Striking airport workers mark six months

Daniel MacEachern
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Silent march through terminal joined by labour leaders, politicians

Striking airport workers, labour leaders and supporters march through the St. John’s International Airport terminal Monday in a silent protest to bring to public attention they are now in their sixth month on the picket line. Labour leaders have pointed a finger at the airport authority’s lead negotiator, Denis Mahoney, who has a history of being involved in long strikes. — Photo by Dan MacEachern/The Telegram

Striking airport maintenance workers marked six months off the job Monday with a silent march through the St. John’s airport.

About 75 workers and supporters of the Public Service Alliance of Canada’s Union of Canadian Transportation Employees Local 90916 walked several times through the terminal building, forgoing the chants of “solidarity” and other slogans from a similar rally in September, less than two weeks after the strike began Sept. 11. This time around, said union negotiator Chris Bussey, the silent march was meant to evoke a vigil. Other workers stationed at the entrances handed out leaflets urging the public demand airport management settle the strike.

“Six months on strike is too long to be on strike when we’re facing great economic conditions for the airport, but they’re looking for great cuts from the union,” said Bussey. “It affects job security. It affects contracting out.

“The silence — if we don’t stand up now for what we’re fighting for, then that’ll be the voices that are left. There’ll be very few people left in that workplace. Their goal seems to be to get the union out of the workplace,” Bussey said.

At issue are wages and airport management contracting out work, he said.

“We don’t see any reason to give concessions on the language for either contracting out or job security,” he said, adding that the airport has put forward contract language suggesting categories of work to be contracted out that are broad enough to encompass almost anything done at the airport, including work done by the union.

“They committed going into the last round of bargaining to give us a list of work that they contracted out in the past, and we were agreeable that that was work they had contracted out and could continue to contract out, but when they came to the table they came with categories or buckets of work, and those categories or buckets could encapsulate every bit of work that’s done at that airport, so that was not acceptable.”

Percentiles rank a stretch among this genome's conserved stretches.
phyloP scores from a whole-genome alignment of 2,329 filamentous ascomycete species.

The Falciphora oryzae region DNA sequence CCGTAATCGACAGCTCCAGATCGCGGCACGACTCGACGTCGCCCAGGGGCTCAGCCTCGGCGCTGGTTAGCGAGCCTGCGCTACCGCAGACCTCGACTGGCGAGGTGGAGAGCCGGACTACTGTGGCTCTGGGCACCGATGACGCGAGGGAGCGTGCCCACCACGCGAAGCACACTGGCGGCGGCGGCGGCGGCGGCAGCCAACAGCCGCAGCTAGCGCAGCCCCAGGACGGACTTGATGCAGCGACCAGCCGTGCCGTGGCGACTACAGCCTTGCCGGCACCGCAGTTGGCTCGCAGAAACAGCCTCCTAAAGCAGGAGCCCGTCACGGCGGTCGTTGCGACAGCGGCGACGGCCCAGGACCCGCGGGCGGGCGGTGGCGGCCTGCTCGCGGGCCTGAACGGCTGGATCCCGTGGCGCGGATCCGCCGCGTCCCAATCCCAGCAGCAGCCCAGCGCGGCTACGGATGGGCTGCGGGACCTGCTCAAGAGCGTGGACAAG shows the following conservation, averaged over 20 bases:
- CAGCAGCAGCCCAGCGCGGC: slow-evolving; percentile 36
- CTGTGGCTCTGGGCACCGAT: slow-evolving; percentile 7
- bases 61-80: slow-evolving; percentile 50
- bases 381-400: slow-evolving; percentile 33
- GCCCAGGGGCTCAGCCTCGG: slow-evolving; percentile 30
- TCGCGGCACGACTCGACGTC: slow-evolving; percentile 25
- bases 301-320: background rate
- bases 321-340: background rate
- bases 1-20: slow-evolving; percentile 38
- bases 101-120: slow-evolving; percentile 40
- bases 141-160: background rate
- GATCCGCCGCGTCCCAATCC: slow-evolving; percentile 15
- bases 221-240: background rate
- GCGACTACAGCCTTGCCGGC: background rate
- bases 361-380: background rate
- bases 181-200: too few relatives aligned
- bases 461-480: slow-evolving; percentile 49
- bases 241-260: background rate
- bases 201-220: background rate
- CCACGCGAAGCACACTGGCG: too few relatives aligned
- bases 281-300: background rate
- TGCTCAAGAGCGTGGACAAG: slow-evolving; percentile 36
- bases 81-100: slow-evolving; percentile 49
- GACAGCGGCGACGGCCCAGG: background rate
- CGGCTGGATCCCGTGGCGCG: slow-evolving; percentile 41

But Keith Collins, president and CEO of the airport authority, said the only thing that’s changed with work the airport would contract out is that the union wants a veto over what is done.

“What we proposed to the union in the most recent round of bargaining was language that would support our current practice. No more, no less,” he said. “Any suggestion that our objectives are beyond that, I think at this stage, is fear-mongering to keep our employees off-balance and keep them under the control of their bargaining team.”

Newfoundland and Labrador Federation of Labour president Lana Payne, speaking to the crowd, called out the airport authority’s chief negotiator, Denis Mahoney, who also represented employer Vale during the 18-month Voisey’s Bay strike, which ended Jan. 31.

“I think his history shows he’s part of the problem. He has two very, very long strikes on his record. Now he’s president of the St. John’s Board of Trade, and we have a situation where we have a strike here at this airport,” said Payne. “He’s almost playing two roles here in many cases, when you hear on the one hand the Board of Trade trying to pump up business and tourism and all of this, and yet we have a strike here where he’s basically, in my opinion, not been bargaining fairly with these workers.”

Mahoney, through the board of trade, declined to comment.

Bussey said he’s not surprised the strike has lasted this long, and blamed management’s unwillingness to settle.

“I know the negotiator they’re using is notorious for long strikes,” he said. “So I understood that their agenda would be to stay out and to keep workers on the picket line as long as they could.”